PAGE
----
The aim of Hannover Messe 2022 is to provide impetus for the transformation of business and industry towards digitalised, climate-neutral and sustainable value creation. Federal Chancellor Olaf Scholz opened the world’s leading industrial trade fair on Sunday evening together with Portuguese Prime Minister António Costa. Portugal is the partner country of the trade fair in 2022.
This year’s Hannover Messe features technologies for efficient and resource-saving production facilities and sustainable energy systems. In his speech at the opening of the trade fair, Federal Chancellor Olaf Scholz stressed the urgency of the economic transformation. According to Scholz, the message of the 75th Hannover Messe is that transformation is something we can achieve together – “thanks to the creativity and far-reaching inventiveness of industry and with a state that is modernising and investing in the future”.
Scholz thanks industry
Scholz thanked industry for supporting the Federal Government’s stance towards Russia. Even though the Federal Government was able to absorb much of the impact on businesses resulting from sanctions – “all of this still has its price,” said the Federal Chancellor. Nonetheless, he added, this was significantly lower “than the price we would all pay together if Putin were to get away with his aggression”.
On Monday morning, the Federal Chancellor took a tour of the trade fair to gain an impression of the key focus areas and the latest innovations featured. Visitors can view the exhibitors’ technologies until Thursday.
Companies are presenting their technologies for efficient and resource-saving production facilities and sustainable energy systems at this year’s Hannover Messe under the central theme of “Digitalisation and Sustainability”. 2,500 companies from 60 countries are exhibiting their technologies at the world’s leading industrial trade fair this year.
The partner country of the Hannover Messe in 2022 is Portugal, with the motto: “Portugal makes Sense”. There are more than 120 Portuguese companies presenting their products and solutions in Hanover – relating to the energy transition, digital transformation and reliable supply chains.
Energy independence is imperative for national security, too
Neither the pandemic nor the Ukraine made the industrial transformation less urgent, said Scholz. “On the contrary: becoming independent of fossil energy makes sense not just in terms of climate policy. In view of rising prices for gas, coal and oil, this is very much an economic issue, too,” stressed the Federal Chancellor. Moreover, he said, “we’re now feeling the full impact of how energy independence is imperative for our national security as well”.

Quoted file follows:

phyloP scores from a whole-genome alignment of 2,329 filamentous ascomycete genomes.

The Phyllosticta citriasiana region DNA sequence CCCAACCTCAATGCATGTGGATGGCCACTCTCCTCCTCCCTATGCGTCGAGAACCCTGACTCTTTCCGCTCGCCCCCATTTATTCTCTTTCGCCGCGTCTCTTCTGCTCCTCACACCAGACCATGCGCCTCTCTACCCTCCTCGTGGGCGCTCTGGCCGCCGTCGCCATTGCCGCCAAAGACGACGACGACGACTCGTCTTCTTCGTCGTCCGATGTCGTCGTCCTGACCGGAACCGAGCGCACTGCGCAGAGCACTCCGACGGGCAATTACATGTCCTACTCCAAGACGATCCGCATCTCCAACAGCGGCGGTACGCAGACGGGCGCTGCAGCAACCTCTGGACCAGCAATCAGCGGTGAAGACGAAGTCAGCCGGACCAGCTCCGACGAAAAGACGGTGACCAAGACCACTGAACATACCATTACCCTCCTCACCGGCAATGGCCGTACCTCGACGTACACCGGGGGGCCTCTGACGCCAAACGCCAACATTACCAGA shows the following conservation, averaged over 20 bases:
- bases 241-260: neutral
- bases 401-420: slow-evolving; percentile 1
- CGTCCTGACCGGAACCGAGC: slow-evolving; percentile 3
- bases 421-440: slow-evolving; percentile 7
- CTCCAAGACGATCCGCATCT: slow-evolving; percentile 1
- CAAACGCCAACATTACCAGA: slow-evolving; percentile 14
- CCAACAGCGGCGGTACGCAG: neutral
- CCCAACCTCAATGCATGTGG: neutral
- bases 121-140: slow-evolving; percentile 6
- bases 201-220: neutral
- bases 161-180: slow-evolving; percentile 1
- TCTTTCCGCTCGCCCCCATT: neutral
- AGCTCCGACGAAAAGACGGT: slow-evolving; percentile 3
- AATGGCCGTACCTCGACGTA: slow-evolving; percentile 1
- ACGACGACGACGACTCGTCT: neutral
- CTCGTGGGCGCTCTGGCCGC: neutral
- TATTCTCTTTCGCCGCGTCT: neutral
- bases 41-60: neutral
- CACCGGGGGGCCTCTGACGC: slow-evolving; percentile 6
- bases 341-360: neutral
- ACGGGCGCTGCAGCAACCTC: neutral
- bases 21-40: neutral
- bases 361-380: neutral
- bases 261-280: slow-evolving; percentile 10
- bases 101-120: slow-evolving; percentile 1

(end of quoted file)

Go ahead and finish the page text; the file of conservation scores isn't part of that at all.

The Federal Chancellor said he firmly believed the energy transition would benefit Germany as an industrial base. Renewable energies were already the cheapest form of energy, he said – “Germany genuinely has everything it takes to become one of the first climate-neutral industrialised countries,” said the Federal Chancellor.
Challenges can only be tackled on a collaborative basis
Scholz was also keen to emphasise how the current situation showed “the need for us all to work together”. None of the major current challenges could be taken on by nations in isolation, he said: tackling problems such as climate change could only succeed on a collaborative basis. It was a “dangerous aberration” to conclude from the Ukraine war that globalisation was the wrong path, said the Federal Chancellor.
Industry is key to meeting climate targets
In order to meet climate targets, industry must not generate any additional CO2 emissions in the future. What is required is more renewable energy, hydrogen technology, greater efficiency in terms of energy and resources, and novel production processes. Energy must be safe, clean and affordable. In order for this to succeed, the German government intends to greatly accelerate the energy transition. This is particularly important in light of the war in Ukraine and the resulting ongoing increase in energy prices and potential supply disruptions. In order to meet climate targets, at least 80 percent of gross power consumption is to come from renewable energies by 2030. This will require many more wind and solar power plants to be installed more quickly, as well as the expansion of hydrogen technology. At this year’s Hannover Messe, more than 200 companies are showcasing solutions for a sustainable energy supply based on green hydrogen.